Webpack loader for NgModule lazy loading using the angular router

Usage no npm install needed!

<script type="module">
  import ngRouterLoader from '';


Webpack loader for NgModule lazy loading using the angular router

Build Status GitHub version


npm install ng-router-loader --save-dev


yarn add ng-router-loader --dev


Version 2.0.0 introduce support for the import() construct.
import() is not yet implemented in TypeScript. TypeScript does not ignore it but transpile it to something else which breaks the code.

To use the import() construct the loader must run AFTER the typescript transpilation process, this is after the awesome-typescript-loader in the example below.

Running after TS also means all code generators now emit ES5 code.

Webpack 1 users can't use async-import as it's not supported in version 1.
Webpack 2 users can use it as long as they are running on webpack > 2.1.0 beta28


ng-router-loader now uses AST to parse the module.
Using AST provides a more accurate detection of the loadChildren property.

Webpack integration

Add the ng-router-loader to your typescript loaders chain

Webpack 1

loaders: [
    test: /\.ts$/,
    loaders: [

Webpack 2

module: {
  rules: [
       test: /\.ts$/,
       use: [
           loader: 'ng-router-loader' 
           options: {
            /* ng-router-loader options */
        } ,

Lazy Loading

Use the loadChildren API with any webpack resolvable path to reference your lazy loaded angular module. Use # as a delimiter and write the NgModule class name.

import { Routes } from '@angular/router';

export const ROUTES: Routes = [
  { path: 'detail', loadChildren: () => '../my-ng-modules/details#DetailModule' },

The delimiter is configurable.

Query parameters (details#DetailModule?loader=sync) are added after the delimiter.
This behaviour might change, supporting both pre & after.

Synchronous Loading

For synchronous module loading, add the sync=true as a query string value to your loadChildren string. The module will be included in your bundle and not lazy-loaded.

import { Routes } from '@angular/router';

export const ROUTES: Routes = [
  { path: 'detail', loadChildren: () => '../my-ng-modules/details#DetailModule?loader=sync' },

The Synchronous example uses a resource specific loader option, you can also set a global loader option.


Please read the documentation

In detph


The @angular/router provides an API for deferred NgModule loading, this is a simple API that accepts a function that returns an NgModule class.

Project structure

├── project-root/
│   ├── app
│   │   ├── app.routes.ts
│   ├── my-ng-modules
│   │   ├── details
│   │   │   ├──index.ts
│   │   │   ├──details.module.ts
│   │   │   ├──details.component.ts

DetailModule is defined in details.module.ts and exported in index.ts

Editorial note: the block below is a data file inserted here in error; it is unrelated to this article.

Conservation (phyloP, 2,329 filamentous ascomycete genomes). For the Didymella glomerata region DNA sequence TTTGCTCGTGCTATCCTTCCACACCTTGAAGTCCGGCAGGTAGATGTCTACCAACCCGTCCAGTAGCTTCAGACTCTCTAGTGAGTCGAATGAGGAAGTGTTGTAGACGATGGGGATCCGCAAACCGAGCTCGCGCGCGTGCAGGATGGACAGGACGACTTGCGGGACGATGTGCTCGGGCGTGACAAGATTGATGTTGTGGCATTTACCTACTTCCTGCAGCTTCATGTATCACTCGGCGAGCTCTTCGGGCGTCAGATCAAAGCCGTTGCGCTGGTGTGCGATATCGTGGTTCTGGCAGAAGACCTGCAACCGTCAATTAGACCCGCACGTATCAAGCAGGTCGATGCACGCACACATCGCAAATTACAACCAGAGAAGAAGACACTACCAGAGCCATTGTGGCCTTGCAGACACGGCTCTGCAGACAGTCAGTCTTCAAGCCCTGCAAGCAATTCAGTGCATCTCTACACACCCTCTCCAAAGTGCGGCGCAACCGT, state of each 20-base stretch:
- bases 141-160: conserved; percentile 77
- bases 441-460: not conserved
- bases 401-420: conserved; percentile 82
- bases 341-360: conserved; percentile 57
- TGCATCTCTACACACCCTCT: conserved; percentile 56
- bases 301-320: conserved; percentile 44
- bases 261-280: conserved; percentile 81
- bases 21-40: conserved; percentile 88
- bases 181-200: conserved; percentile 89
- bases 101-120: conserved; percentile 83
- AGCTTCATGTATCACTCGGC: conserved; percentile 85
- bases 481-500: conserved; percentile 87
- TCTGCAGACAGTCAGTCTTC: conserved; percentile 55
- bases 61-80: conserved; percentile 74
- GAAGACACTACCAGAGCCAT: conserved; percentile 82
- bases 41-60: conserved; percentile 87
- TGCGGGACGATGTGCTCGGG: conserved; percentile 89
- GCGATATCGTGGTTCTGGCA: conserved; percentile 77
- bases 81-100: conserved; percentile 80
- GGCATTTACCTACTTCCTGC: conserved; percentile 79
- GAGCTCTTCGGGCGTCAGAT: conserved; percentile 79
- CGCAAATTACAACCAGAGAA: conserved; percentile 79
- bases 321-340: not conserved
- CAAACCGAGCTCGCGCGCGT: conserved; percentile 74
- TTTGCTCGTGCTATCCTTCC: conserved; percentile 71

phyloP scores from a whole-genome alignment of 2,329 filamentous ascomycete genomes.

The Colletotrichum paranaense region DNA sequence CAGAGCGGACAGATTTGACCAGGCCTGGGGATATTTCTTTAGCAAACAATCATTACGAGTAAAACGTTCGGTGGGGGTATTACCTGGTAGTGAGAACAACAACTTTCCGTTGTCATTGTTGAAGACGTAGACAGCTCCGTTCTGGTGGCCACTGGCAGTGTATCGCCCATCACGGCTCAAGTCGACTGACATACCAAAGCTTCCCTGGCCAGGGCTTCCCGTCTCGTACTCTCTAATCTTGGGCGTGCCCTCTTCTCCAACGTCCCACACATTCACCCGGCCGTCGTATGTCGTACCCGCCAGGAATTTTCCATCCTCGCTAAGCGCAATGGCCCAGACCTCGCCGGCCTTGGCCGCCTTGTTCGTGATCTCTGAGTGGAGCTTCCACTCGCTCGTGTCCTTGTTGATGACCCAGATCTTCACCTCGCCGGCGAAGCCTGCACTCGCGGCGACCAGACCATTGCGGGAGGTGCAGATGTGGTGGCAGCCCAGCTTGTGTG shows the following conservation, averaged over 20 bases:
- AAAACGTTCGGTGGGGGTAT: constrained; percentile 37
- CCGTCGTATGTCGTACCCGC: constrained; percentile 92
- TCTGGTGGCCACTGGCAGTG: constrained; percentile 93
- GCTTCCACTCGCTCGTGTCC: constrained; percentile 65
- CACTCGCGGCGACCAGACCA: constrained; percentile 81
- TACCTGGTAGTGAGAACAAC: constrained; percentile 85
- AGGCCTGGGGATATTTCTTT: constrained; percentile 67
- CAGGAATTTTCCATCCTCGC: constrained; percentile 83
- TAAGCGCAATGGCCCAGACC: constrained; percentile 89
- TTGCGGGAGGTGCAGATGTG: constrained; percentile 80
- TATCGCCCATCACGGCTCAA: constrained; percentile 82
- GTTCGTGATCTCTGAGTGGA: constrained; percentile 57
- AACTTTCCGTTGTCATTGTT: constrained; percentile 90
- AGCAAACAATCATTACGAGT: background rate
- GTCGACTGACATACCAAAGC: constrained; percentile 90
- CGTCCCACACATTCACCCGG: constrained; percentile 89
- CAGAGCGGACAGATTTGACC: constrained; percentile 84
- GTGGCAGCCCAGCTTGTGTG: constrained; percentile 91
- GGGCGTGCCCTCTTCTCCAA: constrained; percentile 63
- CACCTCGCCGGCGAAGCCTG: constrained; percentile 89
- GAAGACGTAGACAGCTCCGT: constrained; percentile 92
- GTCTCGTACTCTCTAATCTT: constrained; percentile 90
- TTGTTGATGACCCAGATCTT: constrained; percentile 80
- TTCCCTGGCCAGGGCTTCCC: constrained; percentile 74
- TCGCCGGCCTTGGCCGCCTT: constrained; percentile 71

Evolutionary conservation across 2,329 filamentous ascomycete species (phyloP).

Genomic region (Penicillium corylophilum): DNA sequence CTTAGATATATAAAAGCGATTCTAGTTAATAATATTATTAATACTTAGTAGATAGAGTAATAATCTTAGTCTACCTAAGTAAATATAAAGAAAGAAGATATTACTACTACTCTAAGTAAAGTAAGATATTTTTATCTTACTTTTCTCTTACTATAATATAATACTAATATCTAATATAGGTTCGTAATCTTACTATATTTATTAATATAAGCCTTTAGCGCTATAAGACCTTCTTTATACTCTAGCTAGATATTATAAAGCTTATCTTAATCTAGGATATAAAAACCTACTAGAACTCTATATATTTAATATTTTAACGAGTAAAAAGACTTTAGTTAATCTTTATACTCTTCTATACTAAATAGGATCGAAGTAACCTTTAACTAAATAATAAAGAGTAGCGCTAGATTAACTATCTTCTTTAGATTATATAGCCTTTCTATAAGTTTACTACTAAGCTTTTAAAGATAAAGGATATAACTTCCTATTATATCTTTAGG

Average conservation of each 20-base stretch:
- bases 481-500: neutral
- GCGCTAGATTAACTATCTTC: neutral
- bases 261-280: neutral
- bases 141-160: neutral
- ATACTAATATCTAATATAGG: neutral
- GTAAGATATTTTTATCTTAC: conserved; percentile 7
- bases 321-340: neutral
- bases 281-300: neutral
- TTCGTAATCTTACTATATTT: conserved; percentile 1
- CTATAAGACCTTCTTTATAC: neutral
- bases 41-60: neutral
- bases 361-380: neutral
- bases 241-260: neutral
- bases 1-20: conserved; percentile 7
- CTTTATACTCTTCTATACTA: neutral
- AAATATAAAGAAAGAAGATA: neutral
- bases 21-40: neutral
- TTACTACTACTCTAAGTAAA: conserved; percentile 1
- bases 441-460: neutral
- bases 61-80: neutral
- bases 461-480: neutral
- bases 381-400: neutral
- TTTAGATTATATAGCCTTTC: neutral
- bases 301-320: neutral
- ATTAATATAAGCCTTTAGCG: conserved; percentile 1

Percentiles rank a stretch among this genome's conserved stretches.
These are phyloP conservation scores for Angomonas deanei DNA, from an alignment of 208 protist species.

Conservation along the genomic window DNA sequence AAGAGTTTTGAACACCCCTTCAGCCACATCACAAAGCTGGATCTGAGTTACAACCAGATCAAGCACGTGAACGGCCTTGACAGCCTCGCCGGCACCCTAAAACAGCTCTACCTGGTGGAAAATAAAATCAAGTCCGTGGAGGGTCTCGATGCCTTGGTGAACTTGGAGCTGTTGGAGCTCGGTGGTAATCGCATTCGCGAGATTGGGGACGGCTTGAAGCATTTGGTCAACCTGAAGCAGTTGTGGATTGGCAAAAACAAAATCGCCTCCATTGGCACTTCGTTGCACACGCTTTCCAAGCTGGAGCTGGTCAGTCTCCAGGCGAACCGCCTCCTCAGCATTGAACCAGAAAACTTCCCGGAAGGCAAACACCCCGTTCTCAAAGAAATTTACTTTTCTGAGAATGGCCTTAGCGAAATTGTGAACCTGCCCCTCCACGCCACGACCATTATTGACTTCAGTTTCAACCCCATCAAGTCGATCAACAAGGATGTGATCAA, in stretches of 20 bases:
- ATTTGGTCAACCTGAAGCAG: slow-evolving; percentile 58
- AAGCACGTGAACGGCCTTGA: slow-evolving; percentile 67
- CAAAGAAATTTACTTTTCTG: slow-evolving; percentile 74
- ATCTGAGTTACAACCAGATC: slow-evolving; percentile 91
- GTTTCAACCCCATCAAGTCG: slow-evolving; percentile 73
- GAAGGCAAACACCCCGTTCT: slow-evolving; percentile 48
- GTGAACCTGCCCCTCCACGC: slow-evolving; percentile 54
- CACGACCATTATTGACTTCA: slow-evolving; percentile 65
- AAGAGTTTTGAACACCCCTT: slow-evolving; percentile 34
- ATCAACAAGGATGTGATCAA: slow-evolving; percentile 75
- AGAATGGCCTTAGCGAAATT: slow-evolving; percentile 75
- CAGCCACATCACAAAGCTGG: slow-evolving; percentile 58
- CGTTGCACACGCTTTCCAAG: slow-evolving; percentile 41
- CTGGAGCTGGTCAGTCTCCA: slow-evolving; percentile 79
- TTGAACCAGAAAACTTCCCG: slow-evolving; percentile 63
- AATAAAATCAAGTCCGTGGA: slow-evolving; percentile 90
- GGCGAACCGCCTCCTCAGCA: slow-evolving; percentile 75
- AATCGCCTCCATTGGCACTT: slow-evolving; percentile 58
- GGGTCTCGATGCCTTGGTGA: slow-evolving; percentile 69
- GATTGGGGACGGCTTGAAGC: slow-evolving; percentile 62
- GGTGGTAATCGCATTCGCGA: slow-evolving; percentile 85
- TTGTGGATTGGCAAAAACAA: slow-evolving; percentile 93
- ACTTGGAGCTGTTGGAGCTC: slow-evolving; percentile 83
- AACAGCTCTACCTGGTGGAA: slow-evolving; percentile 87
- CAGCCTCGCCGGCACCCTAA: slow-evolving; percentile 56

import { Routes } from '@angular/router';
import { DetailModule } from '../my-ng-modules/details';

export const ROUTES: Routes = [
  { path: 'detail', loadChildren: () => DetailModule },

The @angular/router will not invoke the function until the path is active, this is the how lazy loading is done.

The loader

The example above works just fine but it includes a hard reference to the DetailModule. Having a reference results in adding the file containing the module into the bundle.

To achieve lazy loading we need to write the code in a lazy loading code-style that webpack understand.

ng-router-loader abstracts the complexity and provides an easy approach using a string reference. In the background the loader will translate the string to code.

The string reference is the reference you use when you require or import.
Any string that resolves with require or import can be used and the same rules apply with 1 addition, the string reference requires must provide the name of the NgModule exported.

Using the same example above:


import { Routes } from '@angular/router';

export const ROUTES: Routes = [
  { path: 'detail', loadChildren: () => '../my-ng-modules/details#DetailModule' },

It's that easy!

A word about the angular-router-loader

The angular-router-loader ("ARL" from now) came out with angular final when AOT was still blurry and not enough information was out there. This made it very limited in it's capabilities, while using it I reached some dead ends that ARL did'nt handle.

Another issue I had is that ARL forced me to structure my app in a certain way which was not webpack oriented. A loader should be transparent to the developer.

I started fixing things and quickly understood that a rewrite is required.

Here are some of the key points:

  • Module resolution
    ARL use the file system to resolve URIs, this makes it impossible to use the goodies webpack resolve provides, such as barrels, aliasing, custom module directories and more, see webpack resolve.
    ng-router-loader uses webpack to resolve modules so everything webpack resolves will work.

  • AOT re-exports
    ARL can't handle re-exported NgModule symbols in AOT mode.
    The example above shows the index.ts file exporting the DetailModule defined in a different file, this is a tricky scenario that requires symbol tracking and it will result in an unknown module import created by ARL ng-router-loader performs a deep metadata search to extract the right import.

  • Custom code generators ng-router-loader code generation is plugin based, you can provide a custom code generator that fits your use case.

  • Typescript based


[x] Smart detection, use AST to detect ROUTE API.


angular-router-loader Learned a lot reading the code!